What are Your Expectations?

Steve Jobs once said, “I’ve learned over the years that, when you have really good people, you don’t have to baby them. By expecting them to do great things, you can get them to do great things. The original Mac team taught me that A-plus players like to work together, and they don’t like it if you tolerate B-grade work.”

As a leader, it is crucial that you set your standards. I’ve always found that by having “A” player expectations, “B” players are able to rise to the occasion. For example, I could hire the best sales and marketing intern money can buy. But I don’t. I hire for talent, not specific skills.  The intern may not have the experience or the skills, but if they have the drive to succeed and the talent to adapt, I’m willing to invest in them.

Demand talented people. Know that talent is more valuable than skill. You can easily teach skill, but you can’t teach someone to be talented.

What Can They Do vs. What They’ve Done

Are you hiring because of what is listed on their resume or are you hiring because they have X amount of potential to grow and add value?

Enterprise, the car rental company, hires trainee managers at around $40,000 a year. While their pay isn’t comparable to other car rental companies, their expectation is that you will be promoted within 9-12 months. They specifically hire people that they would love to have as their manager. This is why Enterprise dominates the car rental industry and is continuing to grow.

Enterprise knows that they can’t afford the “A” players, but they can mold and transform those “B” players to be successful. And every year, their sales increases. This is just one example of how a company can grow without hiring only the “A” players!

With oil prices slowly crawling up from a low point in February, this may be the right time to start growing your business. While the economy can be volatile at times, it is smart to prepare and structure your business to withstand storms.

Download our free whitepaper 5 guiding principles for recruiting star-quality team today to start building the team your company needs to grow.

Lead Magnet - 5 Guiding Principles for Recruiting a Star-Quality Team

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A Players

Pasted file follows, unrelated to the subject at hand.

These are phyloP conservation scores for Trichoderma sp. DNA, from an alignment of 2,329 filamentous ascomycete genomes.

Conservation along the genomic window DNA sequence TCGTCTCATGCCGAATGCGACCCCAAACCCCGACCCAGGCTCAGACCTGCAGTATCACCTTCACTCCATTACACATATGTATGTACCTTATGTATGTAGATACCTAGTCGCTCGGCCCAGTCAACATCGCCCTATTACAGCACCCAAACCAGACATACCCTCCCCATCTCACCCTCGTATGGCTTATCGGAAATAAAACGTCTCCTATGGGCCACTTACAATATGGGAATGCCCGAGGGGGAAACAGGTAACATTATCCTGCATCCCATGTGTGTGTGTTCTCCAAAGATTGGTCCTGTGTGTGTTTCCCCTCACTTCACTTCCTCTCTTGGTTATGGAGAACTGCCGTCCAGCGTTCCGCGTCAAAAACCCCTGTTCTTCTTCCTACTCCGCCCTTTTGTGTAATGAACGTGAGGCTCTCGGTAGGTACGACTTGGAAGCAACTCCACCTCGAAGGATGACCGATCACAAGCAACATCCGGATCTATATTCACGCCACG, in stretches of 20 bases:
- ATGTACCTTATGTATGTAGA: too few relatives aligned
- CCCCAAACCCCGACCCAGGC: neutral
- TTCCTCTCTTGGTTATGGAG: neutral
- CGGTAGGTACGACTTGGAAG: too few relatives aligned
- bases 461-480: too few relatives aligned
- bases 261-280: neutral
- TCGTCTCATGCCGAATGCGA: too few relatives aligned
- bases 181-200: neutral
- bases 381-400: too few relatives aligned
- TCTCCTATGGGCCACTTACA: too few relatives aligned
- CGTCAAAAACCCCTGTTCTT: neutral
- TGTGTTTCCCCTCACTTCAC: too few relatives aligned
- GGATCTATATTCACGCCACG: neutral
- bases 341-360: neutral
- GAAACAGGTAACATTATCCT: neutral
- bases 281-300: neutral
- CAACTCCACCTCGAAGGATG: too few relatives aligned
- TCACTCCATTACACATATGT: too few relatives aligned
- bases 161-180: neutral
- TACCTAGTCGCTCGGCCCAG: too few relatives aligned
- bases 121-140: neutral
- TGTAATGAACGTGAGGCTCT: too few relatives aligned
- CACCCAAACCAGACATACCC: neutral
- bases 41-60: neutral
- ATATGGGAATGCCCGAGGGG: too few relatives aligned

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Recession = Fewer Professional Jobs Available

If you haven’t been living under a rock for the past 15 months, then you have probably noticed that the decline in oil prices has resulted in many Houston businesses experiencing symptoms of an economic recession. What does a recession mean for you? Historically, recessions equate to reduced availability of professional jobs.

less professional jobsWhile the effects of the free fall in oil prices may have not spilled over to your economic sector yet, banks are already restructuring the troubled loans of oil and gas companies. This could result in more layoffs in the energy sector. In addition, it will likely impact other industries as well.

But even greater than the oil and gas industry, we’re seeing international economic upsets in China, Latin America, and in other areas of the American market economy. Some are expecting to see in 2016 a recession greater than that of the 2008 recession.

How Most Companies React to Recessions

Most companies without effective leadership would begin to cut the upper management who complete the 20% of the work. This leaves the lower level employees that complete 80% of the work. Many of our clients lay off the CFO and other “non-essential” leaders within the company. Why pay $50,000-$100,000 more for an employee when they only complete 20% of the work needed? Fewer professional less professional jobsjobs are thus becoming available because those positions are now deemed obsolete or as overhead.

Companies are removing experienced professionals from their positions due to their higher cost. Therefore, we tend to see many “battlefield promotions”. The military coined this term as a promoted soldier due to the death or injury of a senior officer.

Like in the military, employees are often promoted during a recession not necessarily because of their skills. But because their supervisor left or was laid off. CEOs or hiring managers feel that if these employees can do 80% of what their manager did, then asking them to do the whole job isn’t too much of a stretch.  While they might have the talents to succeed, they may not have the skills needed to complete that last 20%.

One way a business can protect itself from such a situation is by making a practice of hiring star-quality team members. These members can rise to the occasion when faced with rough economic times.

NOTE: Want some guidelines to develop a star-quality team? Download the Guiding Principles for Recruiting a Star-Quality Team to make sure your team can adapt in rough economic times.

Fewer Professional Jobs Available

As difficult as it is for those receiving battlefield promotions to get up to speed quickly, the fired managers face an even tougher challenge. Suddenly, there are more qualified candidates in the marketplace than there are positions available and fewer professional jobs available. The available jobs have been filled from within through battlefield promotions.

Highly-experienced individuals found that they have to take positions they are overqualified for at reduced pay.  This is where the value of the network you have built (or will wish you had built) really pays off.  Your connections in the marketplace can mean the difference between securing a desirable position, or settling for what you can find.